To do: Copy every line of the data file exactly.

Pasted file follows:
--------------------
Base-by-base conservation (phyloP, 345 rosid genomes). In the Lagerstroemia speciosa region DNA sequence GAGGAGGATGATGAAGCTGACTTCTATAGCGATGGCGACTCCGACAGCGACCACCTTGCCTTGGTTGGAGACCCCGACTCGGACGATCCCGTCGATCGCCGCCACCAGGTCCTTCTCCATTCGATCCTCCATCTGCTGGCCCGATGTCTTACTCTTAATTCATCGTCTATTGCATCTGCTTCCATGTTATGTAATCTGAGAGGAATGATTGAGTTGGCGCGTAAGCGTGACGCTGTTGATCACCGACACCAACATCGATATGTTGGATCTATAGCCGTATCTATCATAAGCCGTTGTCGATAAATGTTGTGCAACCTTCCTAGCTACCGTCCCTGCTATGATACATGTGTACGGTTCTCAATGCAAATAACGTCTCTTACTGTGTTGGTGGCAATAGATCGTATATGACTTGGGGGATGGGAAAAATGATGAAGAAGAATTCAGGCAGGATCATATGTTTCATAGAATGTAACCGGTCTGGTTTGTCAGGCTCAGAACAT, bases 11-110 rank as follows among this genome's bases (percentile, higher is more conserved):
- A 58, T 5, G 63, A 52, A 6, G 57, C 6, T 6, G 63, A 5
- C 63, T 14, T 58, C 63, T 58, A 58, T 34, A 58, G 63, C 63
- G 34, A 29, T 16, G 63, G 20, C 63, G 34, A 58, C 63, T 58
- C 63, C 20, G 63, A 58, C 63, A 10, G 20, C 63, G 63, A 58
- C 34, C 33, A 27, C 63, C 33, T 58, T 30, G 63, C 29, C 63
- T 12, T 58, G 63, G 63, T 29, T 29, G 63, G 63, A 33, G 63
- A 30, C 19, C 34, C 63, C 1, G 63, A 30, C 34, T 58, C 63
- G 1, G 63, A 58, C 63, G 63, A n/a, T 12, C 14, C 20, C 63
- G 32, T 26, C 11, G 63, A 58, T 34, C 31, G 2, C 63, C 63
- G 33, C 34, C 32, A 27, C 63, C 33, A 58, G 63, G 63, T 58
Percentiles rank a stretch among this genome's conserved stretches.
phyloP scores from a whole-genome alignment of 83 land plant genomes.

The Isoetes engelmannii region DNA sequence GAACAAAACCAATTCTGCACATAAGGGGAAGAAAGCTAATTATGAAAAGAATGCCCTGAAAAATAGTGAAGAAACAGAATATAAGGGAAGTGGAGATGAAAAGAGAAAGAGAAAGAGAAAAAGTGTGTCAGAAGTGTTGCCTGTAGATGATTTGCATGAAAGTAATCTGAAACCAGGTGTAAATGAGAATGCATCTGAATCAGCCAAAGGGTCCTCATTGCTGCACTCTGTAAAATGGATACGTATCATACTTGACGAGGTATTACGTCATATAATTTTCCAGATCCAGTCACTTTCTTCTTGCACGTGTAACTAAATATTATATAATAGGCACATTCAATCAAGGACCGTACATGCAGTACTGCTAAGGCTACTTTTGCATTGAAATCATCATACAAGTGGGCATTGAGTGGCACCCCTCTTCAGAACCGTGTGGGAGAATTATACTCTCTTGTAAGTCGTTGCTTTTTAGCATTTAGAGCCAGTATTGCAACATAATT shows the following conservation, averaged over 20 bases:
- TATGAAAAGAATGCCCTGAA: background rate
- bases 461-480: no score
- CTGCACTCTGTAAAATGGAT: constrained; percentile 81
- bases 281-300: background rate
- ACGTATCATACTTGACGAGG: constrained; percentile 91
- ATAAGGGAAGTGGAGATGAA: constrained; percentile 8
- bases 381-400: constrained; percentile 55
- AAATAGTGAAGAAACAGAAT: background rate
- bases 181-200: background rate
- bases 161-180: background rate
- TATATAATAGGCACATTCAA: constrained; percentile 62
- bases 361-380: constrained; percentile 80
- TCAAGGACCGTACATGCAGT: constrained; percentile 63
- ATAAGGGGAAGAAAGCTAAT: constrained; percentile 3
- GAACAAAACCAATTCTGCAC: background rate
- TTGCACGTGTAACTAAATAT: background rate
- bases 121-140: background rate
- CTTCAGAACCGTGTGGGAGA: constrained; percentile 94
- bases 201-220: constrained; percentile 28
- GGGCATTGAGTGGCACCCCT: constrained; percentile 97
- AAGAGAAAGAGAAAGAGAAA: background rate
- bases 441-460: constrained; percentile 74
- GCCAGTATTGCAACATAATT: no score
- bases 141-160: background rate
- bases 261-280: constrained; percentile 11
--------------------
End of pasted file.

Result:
Base-by-base conservation (phyloP, 345 rosid genomes). In the Lagerstroemia speciosa region DNA sequence GAGGAGGATGATGAAGCTGACTTCTATAGCGATGGCGACTCCGACAGCGACCACCTTGCCTTGGTTGGAGACCCCGACTCGGACGATCCCGTCGATCGCCGCCACCAGGTCCTTCTCCATTCGATCCTCCATCTGCTGGCCCGATGTCTTACTCTTAATTCATCGTCTATTGCATCTGCTTCCATGTTATGTAATCTGAGAGGAATGATTGAGTTGGCGCGTAAGCGTGACGCTGTTGATCACCGACACCAACATCGATATGTTGGATCTATAGCCGTATCTATCATAAGCCGTTGTCGATAAATGTTGTGCAACCTTCCTAGCTACCGTCCCTGCTATGATACATGTGTACGGTTCTCAATGCAAATAACGTCTCTTACTGTGTTGGTGGCAATAGATCGTATATGACTTGGGGGATGGGAAAAATGATGAAGAAGAATTCAGGCAGGATCATATGTTTCATAGAATGTAACCGGTCTGGTTTGTCAGGCTCAGAACAT, bases 11-110 rank as follows among this genome's bases (percentile, higher is more conserved):
- A 58, T 5, G 63, A 52, A 6, G 57, C 6, T 6, G 63, A 5
- C 63, T 14, T 58, C 63, T 58, A 58, T 34, A 58, G 63, C 63
- G 34, A 29, T 16, G 63, G 20, C 63, G 34, A 58, C 63, T 58
- C 63, C 20, G 63, A 58, C 63, A 10, G 20, C 63, G 63, A 58
- C 34, C 33, A 27, C 63, C 33, T 58, T 30, G 63, C 29, C 63
- T 12, T 58, G 63, G 63, T 29, T 29, G 63, G 63, A 33, G 63
- A 30, C 19, C 34, C 63, C 1, G 63, A 30, C 34, T 58, C 63
- G 1, G 63, A 58, C 63, G 63, A n/a, T 12, C 14, C 20, C 63
- G 32, T 26, C 11, G 63, A 58, T 34, C 31, G 2, C 63, C 63
- G 33, C 34, C 32, A 27, C 63, C 33, A 58, G 63, G 63, T 58
Percentiles rank a stretch among this genome's conserved stretches.
phyloP scores from a whole-genome alignment of 83 land plant genomes.

The Isoetes engelmannii region DNA sequence GAACAAAACCAATTCTGCACATAAGGGGAAGAAAGCTAATTATGAAAAGAATGCCCTGAAAAATAGTGAAGAAACAGAATATAAGGGAAGTGGAGATGAAAAGAGAAAGAGAAAGAGAAAAAGTGTGTCAGAAGTGTTGCCTGTAGATGATTTGCATGAAAGTAATCTGAAACCAGGTGTAAATGAGAATGCATCTGAATCAGCCAAAGGGTCCTCATTGCTGCACTCTGTAAAATGGATACGTATCATACTTGACGAGGTATTACGTCATATAATTTTCCAGATCCAGTCACTTTCTTCTTGCACGTGTAACTAAATATTATATAATAGGCACATTCAATCAAGGACCGTACATGCAGTACTGCTAAGGCTACTTTTGCATTGAAATCATCATACAAGTGGGCATTGAGTGGCACCCCTCTTCAGAACCGTGTGGGAGAATTATACTCTCTTGTAAGTCGTTGCTTTTTAGCATTTAGAGCCAGTATTGCAACATAATT shows the following conservation, averaged over 20 bases:
- TATGAAAAGAATGCCCTGAA: background rate
- bases 461-480: no score
- CTGCACTCTGTAAAATGGAT: constrained; percentile 81
- bases 281-300: background rate
- ACGTATCATACTTGACGAGG: constrained; percentile 91
- ATAAGGGAAGTGGAGATGAA: constrained; percentile 8
- bases 381-400: constrained; percentile 55
- AAATAGTGAAGAAACAGAAT: background rate
- bases 181-200: background rate
- bases 161-180: background rate
- TATATAATAGGCACATTCAA: constrained; percentile 62
- bases 361-380: constrained; percentile 80
- TCAAGGACCGTACATGCAGT: constrained; percentile 63
- ATAAGGGGAAGAAAGCTAAT: constrained; percentile 3
- GAACAAAACCAATTCTGCAC: background rate
- TTGCACGTGTAACTAAATAT: background rate
- bases 121-140: background rate
- CTTCAGAACCGTGTGGGAGA: constrained; percentile 94
- bases 201-220: constrained; percentile 28
- GGGCATTGAGTGGCACCCCT: constrained; percentile 97
- AAGAGAAAGAGAAAGAGAAA: background rate
- bases 441-460: constrained; percentile 74
- GCCAGTATTGCAACATAATT: no score
- bases 141-160: background rate
- bases 261-280: constrained; percentile 11